Catspersian kittycat with gift


grey and white kitty

Bringing Home a New Kitten or Cat

Before taking your new adoptee home and
risking exposing her to any infectious disease, take her to a veterinarian for a thorough
health check-up, including a test for feline leukemia, de-worming, inoculations and, if
appropriate, neutering.

Plan on staying home with your new kitty for several days,
helping her get over the stress of the visit to the veterinarian and the move from her
previous home. Give her at least three weeks to adapt completely to her new environment.
Keep her in the house during this three week period and give her a chance to investigate
and get used to the household routine.

Put approximately three inches of litterbox filler in a plastic litterbox and position
it in a private place where there is little traffic. Clean the litter every day and
completely change it every third day. If you plan to use one of the new powdered clay
litter products, you filter out only the “lumps” each day. Gently place your
kitty in the box, and do not punish her for having an occasional accident. Punishment
increases stress and, in turn, increases the likelihood of your cat not using the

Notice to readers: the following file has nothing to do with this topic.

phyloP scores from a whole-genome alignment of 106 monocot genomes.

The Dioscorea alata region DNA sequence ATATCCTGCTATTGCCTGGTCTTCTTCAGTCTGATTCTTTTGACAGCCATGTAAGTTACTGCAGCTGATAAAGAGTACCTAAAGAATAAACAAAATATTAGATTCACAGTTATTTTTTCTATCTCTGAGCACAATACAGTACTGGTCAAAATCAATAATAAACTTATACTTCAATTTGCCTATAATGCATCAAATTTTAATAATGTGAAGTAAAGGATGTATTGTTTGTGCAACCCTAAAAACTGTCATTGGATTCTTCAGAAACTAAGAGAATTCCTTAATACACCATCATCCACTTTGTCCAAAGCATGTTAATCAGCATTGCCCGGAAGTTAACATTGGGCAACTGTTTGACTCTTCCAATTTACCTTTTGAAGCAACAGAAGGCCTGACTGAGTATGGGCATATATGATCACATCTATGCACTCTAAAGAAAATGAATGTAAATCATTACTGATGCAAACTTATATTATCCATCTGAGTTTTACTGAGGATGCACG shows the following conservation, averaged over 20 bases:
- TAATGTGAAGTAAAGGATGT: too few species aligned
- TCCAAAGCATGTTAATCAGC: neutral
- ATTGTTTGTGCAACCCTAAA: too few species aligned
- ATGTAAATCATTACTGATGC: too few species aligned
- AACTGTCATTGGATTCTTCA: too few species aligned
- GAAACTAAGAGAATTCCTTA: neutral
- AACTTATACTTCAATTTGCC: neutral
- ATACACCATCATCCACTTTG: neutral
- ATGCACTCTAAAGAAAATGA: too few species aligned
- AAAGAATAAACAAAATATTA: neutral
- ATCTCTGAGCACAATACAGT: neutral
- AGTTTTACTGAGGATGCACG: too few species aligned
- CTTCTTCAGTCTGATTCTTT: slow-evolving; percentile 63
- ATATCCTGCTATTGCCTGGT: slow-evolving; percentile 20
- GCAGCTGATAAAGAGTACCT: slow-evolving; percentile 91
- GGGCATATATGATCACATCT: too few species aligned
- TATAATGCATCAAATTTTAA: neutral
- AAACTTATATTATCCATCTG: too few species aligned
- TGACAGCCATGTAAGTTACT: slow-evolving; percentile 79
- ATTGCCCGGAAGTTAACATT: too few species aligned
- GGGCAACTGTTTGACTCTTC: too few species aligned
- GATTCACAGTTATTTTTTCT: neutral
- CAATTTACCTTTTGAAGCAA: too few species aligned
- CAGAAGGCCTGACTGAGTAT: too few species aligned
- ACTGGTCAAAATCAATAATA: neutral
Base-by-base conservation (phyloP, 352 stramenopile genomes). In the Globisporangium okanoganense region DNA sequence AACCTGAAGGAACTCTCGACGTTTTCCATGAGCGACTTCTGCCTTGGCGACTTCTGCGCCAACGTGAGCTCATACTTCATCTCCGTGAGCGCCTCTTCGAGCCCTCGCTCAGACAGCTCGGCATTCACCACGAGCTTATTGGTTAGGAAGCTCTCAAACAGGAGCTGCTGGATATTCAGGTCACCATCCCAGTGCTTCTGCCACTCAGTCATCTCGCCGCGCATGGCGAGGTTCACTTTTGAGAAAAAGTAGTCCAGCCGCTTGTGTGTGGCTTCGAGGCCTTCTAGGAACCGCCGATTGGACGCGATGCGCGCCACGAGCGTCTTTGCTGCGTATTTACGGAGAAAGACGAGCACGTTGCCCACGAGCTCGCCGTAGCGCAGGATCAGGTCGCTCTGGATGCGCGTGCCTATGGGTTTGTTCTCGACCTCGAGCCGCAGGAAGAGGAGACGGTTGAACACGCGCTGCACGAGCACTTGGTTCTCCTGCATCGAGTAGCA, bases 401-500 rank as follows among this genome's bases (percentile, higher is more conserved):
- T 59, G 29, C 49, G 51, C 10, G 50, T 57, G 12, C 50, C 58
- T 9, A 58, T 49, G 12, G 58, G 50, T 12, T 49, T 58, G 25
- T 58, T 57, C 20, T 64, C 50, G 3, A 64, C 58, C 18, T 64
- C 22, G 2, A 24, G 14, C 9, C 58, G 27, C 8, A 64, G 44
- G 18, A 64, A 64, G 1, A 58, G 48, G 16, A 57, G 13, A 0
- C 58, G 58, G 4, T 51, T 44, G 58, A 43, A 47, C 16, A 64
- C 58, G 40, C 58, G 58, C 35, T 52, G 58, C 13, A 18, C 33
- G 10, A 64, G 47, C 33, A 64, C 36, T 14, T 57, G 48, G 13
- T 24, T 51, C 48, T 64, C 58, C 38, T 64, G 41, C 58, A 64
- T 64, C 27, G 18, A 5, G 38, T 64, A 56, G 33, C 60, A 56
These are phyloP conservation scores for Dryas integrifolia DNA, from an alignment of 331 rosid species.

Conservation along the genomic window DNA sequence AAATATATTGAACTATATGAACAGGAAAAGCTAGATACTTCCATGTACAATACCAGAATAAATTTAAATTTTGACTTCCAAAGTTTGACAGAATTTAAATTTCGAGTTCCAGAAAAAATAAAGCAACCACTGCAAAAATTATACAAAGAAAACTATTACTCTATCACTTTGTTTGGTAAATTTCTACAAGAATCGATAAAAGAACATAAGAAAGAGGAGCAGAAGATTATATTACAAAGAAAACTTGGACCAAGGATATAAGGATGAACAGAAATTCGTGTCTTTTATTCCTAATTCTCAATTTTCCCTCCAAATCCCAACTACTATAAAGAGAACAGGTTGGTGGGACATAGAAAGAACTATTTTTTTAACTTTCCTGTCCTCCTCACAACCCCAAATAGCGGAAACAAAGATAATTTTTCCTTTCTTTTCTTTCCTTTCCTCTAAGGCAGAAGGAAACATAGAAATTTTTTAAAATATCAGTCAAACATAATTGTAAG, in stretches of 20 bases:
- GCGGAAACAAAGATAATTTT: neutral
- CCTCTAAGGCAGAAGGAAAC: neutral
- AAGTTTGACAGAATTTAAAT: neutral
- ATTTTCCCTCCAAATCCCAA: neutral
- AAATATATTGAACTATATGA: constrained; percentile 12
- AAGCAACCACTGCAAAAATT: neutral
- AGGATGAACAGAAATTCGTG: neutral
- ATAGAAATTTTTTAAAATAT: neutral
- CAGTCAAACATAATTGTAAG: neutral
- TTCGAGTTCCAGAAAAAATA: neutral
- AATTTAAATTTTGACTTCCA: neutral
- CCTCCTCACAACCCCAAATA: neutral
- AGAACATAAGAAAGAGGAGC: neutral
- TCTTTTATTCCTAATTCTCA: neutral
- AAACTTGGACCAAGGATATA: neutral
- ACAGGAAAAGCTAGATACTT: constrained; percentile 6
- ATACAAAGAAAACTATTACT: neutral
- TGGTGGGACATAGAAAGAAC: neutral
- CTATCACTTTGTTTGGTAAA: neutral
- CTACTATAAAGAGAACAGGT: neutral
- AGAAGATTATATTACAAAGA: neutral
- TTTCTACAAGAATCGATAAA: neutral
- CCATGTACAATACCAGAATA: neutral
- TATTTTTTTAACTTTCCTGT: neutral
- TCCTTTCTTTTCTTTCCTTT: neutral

During the housebreaking period, feed your new kitty a dry kibbled food and water. The
change in the kind of food, going from the previous home to the shelter, and then to your
home, may cause bowel problems for a few days. Be patient, and do not feed her tablescraps
no matter how much she begs!

Provide playtoys like ping pong balls, paper tied to the end of a string hanging from
door handles, rubber balls, wands with ribbon on the end, and paper bags into which she
can crawl. Also, make sure she has a place, preferably up high, to sit and look out the
window during the daytime.

Most cats will want to sleep with you, which is fine. If you do not want this, place a
soft bedding material in a warm place and dial the radio to an easy listening music

Teach your kitty to use a scratching post.

If your kitty is left for long periods of time by herself, adopt another kitty for
companionship and exercise. Two cats are better than one.

To lengthen your cat’s life, get her neutered and keep her inside away from
outside hazards like dogs, cars, and ticks.

Never physically punish your kitty by hitting or chasing her. Even screaming will
produce a scared kitty that will run and hide when she sees you. If you want to teach her,
catch her doing something right and reinforce the behavior with a scratch under her chin
followed by “Good Kitty!”

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Marilyn Clinton

Mary is a single parent and writer. She likes to share her family adventures, and tips for managing a busy family and a full-time job.

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